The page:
De nomine Cechoslovaciae[recensere | fontem recensere]

De nomine rei publicae adhuc disputatur, nam e.g. Carolus Egger nomine Tzechoslovaciae usus est; attamen Academia scientiarum huius rei publicae primum "Academia scientiarum Bohemoslovenica", deinde "Academia scientiarum Bohemoslovaca" nuncupabatur. Hoc nomen in usum inductum est, propterea quod vox Slovenica non ad Slovaciam, sed potius ad Sloveniam, illis temporibus partem Iugoslaviae, pertinebat. Praeterea in Lexico Bohemo-Latino anno 1992 edito tres versiones nominis huius rei publicae propositae sunt:

Československo: Bohemoslovenia (forma vetustior), Bohemoslovacia (forma recentior); Tzechoslovac(h)ia (-kia); (nomen officiale) Česká a Slovenská federativní republika Res Publica Bohemica et Slovaca.[5]

československý: Bohemoslovenicus, Bohemoslovacus[5]

Etiam aliae formae nominis huius rei publicae Latinae propositae sunt: Cechoslovacia,[6] Cechoslovakia,[7] Cecoslovachia,[8] Czechoslovakia[9] sive Cechoslovachia.[10]

Notae[recensere | fontem recensere]

  1. Acta Universitatis Carolinae
  2. Josef Zumr: Salutatio directoris Instituti Philosophorum Academiae Scientiarum Bohemoslovacae. In "The European dimension of St. Anselm's thinking.", Pragae: Filosofický ústav AV ČR (Institutum Philosophorum Academiae scientiarum Bohemoslovacae) 1993, p. 9 - et passim ab annis sexagesimis usque ad Bohemoslovaciam divisam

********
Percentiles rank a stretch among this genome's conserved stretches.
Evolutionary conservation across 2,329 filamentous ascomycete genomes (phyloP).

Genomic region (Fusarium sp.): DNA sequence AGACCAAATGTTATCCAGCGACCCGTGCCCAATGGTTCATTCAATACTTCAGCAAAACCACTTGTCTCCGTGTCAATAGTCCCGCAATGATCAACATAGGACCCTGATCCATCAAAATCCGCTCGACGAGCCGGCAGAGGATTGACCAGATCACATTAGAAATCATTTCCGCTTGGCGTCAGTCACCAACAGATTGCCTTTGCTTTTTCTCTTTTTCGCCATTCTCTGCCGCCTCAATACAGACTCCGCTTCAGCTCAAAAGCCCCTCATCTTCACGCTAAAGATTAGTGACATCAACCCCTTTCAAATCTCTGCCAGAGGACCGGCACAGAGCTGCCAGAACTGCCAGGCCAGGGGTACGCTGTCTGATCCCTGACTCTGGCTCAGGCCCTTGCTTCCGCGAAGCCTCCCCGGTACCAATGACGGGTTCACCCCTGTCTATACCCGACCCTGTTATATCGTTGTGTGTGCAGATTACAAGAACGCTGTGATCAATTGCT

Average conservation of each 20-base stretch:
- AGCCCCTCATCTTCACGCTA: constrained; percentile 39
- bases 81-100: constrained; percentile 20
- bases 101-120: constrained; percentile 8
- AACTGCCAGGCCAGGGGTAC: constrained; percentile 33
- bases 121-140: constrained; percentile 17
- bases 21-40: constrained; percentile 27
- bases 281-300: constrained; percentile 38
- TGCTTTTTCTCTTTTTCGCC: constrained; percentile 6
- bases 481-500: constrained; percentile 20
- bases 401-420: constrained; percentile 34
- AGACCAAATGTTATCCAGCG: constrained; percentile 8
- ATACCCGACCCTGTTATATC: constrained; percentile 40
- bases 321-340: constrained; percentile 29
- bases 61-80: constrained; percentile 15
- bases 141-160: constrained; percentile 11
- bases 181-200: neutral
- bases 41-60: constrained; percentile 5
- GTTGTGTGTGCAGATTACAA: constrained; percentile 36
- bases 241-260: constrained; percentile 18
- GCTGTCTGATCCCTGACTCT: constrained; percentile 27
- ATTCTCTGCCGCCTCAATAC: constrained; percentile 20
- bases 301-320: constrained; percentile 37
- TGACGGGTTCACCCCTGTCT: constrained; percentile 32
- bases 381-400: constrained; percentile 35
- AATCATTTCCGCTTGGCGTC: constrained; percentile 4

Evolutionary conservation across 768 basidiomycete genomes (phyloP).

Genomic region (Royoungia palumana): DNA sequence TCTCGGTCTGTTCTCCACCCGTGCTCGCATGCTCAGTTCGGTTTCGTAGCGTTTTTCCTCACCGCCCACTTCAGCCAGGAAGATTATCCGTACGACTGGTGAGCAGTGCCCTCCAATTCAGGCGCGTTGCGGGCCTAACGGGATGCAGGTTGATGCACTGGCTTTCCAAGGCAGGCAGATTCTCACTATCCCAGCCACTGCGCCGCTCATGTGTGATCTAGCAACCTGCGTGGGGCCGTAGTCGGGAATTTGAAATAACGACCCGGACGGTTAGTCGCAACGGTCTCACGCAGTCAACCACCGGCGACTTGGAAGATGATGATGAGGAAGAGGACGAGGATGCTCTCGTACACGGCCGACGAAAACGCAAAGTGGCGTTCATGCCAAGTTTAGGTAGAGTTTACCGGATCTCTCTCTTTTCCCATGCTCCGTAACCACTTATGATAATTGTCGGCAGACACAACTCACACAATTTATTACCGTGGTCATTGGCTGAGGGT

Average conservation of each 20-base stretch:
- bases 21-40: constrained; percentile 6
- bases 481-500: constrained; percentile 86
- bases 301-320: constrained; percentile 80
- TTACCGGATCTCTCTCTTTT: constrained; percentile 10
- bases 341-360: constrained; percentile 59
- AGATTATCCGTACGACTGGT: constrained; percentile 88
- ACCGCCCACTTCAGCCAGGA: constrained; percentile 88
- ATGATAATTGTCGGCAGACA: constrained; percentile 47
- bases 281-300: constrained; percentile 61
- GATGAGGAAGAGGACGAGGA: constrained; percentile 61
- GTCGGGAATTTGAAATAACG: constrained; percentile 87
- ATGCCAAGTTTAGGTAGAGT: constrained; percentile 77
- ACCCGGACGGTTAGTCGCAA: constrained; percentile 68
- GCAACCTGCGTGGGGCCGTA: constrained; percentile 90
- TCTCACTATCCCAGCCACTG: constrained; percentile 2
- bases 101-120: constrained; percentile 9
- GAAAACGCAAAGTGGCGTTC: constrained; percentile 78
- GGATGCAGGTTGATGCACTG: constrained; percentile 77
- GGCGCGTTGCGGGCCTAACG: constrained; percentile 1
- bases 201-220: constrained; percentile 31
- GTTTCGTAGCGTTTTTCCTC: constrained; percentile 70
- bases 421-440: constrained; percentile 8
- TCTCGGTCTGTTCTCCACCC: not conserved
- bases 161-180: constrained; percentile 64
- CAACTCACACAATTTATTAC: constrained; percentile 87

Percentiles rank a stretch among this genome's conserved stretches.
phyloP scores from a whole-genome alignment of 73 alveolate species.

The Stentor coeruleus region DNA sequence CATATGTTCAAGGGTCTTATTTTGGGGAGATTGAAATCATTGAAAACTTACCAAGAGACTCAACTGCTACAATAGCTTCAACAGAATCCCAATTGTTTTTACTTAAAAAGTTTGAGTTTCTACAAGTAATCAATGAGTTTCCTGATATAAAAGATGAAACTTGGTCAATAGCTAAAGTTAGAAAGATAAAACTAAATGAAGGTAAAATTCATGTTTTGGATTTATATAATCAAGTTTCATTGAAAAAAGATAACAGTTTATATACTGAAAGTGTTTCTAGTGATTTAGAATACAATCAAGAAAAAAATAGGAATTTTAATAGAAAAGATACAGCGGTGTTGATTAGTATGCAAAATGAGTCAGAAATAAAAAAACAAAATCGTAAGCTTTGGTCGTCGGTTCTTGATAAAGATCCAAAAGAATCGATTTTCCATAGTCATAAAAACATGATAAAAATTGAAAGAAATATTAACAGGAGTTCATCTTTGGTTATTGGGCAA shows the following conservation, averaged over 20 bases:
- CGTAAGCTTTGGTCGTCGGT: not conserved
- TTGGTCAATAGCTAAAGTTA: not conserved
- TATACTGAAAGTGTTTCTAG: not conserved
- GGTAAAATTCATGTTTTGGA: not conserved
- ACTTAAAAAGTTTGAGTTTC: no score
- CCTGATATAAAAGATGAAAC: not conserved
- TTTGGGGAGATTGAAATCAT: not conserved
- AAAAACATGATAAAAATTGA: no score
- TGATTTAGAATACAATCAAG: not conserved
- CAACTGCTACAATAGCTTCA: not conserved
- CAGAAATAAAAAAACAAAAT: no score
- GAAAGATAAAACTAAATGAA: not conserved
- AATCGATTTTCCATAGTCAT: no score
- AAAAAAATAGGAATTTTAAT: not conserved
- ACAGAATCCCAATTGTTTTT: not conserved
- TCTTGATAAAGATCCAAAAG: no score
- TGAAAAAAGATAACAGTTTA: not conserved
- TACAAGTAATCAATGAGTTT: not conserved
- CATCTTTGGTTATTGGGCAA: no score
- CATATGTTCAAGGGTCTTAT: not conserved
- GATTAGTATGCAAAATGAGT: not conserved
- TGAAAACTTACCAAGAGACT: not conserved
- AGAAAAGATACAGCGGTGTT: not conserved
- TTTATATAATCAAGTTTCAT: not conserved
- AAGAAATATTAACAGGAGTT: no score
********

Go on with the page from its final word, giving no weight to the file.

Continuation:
3. 3.0 3.1 Chronicon Latinum: Die undecimo mensis Iulii. Český rozhlas.
  4. Chronicon Latinum: Die primo mensis Ianuarii. Český rozhlas.
  5. 5.0 5.1 Lexicon: Zd. Quitt - P. Kucharský, Lexicon Bohemo-Latinum voces antiquae et recentioris Latinitatis continens, Publica domus editoria paedagogica, Pragae 1992 (editio prima), 901 pp.
  6. Acta Universitatis Carolinae
  7. Plantarum Cechoslovakiae enumeratio
  8. Concordata regnante sanctissimo domino Pio pp. XI inita
  9. Časopis Československé společnosti entomologické
  10. Orientalia christiana periodica

Bibliographia Anglice[recensere | fontem recensere]

  • Heimann, Mary. Czechoslovakia: The State That Failed (2009).
  • Hermann, A. H. A History of the Czechs (1975).
  • Kalvoda, Josef. The Genesis of Czechoslovakia (1986).
  • Leff, Carol Skalnick. National Conflict in Czechoslovakia: The Making and Remaking of a State, 1918–87 (1988).
  • Mantey, Victor. A History of the Czechoslovak Republic (1973).
  • Myant, Martin. The Czechoslovak Economy, 1948–88 (1989).
  • Naimark, Norman, and Leonid Gibianskii, eds. The Establishment of Communist Regimes in Eastern Europe, 1944–1949 (1997) online edition
  • Orzoff, Andrea. Battle for the Castle: The Myth of Czechoslovakia in Europe 1914–1948 (Oxford University Press, 2009); online review
  • Paul, David. Czechoslovakia: Profile of a Socialist Republic at the Crossroads of Europe (1990).
  • Renner, Hans. A History of Czechoslovakia since 1945 (1989).
  • Seton-Watson, R. W. A History of the Czechs and Slovaks (1943).
  • Stone, Norman, and E. Strouhal, eds.Czechoslovakia: Crossroads and Crises, 1918–88 (1989).
  • Wheaton, Bernard; Zdenek Kavav. "The Velvet Revolution: Czechoslovakia, 1988–1991" (1992).
  • Williams, Kieran, "Civil Resistance in Czechoslovakia: From Soviet Invasion to "Velvet Revolution", 1968–89",
    in Adam Roberts and Timothy Garton Ash (eds.), Civil Resistance and Power Politics: The Experience of Non-violent Action from Gandhi to the Present (Oxford University Press, 2009).
  • Windsor, Philip, and Adam Roberts, Czechoslovakia 1968: Reform, Repression and Resistance (1969).
  • Wolchik, Sharon L. Czechoslovakia: Politics, Society, and Economics (1990).